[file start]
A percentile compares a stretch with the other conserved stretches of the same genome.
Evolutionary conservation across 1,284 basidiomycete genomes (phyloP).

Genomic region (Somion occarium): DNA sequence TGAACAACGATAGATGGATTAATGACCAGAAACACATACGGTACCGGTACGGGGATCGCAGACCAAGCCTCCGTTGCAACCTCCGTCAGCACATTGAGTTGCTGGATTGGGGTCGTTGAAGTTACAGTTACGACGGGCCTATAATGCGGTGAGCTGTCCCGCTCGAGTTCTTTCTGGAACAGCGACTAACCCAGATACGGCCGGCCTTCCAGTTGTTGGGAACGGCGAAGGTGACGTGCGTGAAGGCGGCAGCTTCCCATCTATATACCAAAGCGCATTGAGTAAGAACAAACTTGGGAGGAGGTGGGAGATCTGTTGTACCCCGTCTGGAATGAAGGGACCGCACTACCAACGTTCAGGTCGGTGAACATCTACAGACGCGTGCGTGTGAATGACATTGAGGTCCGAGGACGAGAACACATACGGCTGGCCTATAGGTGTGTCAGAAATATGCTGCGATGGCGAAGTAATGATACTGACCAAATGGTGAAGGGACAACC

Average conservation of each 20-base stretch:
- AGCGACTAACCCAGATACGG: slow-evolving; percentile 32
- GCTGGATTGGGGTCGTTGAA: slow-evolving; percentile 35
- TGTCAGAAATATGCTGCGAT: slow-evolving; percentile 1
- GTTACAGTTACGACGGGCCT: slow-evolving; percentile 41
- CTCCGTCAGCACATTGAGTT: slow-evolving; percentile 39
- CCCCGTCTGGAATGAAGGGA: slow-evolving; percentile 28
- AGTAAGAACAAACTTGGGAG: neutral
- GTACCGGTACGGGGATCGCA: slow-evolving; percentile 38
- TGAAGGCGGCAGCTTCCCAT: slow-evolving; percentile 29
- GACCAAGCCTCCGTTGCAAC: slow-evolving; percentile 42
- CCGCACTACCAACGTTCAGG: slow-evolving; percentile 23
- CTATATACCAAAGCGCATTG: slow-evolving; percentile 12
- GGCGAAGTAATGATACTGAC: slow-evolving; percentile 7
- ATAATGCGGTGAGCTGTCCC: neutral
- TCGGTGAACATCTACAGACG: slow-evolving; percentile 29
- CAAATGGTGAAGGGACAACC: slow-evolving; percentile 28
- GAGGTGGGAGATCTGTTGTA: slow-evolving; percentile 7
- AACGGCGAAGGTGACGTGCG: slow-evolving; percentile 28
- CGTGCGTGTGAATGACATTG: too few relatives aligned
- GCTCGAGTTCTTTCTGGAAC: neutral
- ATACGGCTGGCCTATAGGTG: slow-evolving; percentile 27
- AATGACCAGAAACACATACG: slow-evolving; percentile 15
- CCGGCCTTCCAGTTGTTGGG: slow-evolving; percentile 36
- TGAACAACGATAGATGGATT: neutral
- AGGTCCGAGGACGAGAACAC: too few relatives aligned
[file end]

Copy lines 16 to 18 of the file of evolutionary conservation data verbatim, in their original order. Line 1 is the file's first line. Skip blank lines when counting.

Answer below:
- CTATATACCAAAGCGCATTG: slow-evolving; percentile 12
- GGCGAAGTAATGATACTGAC: slow-evolving; percentile 7
- ATAATGCGGTGAGCTGTCCC: neutral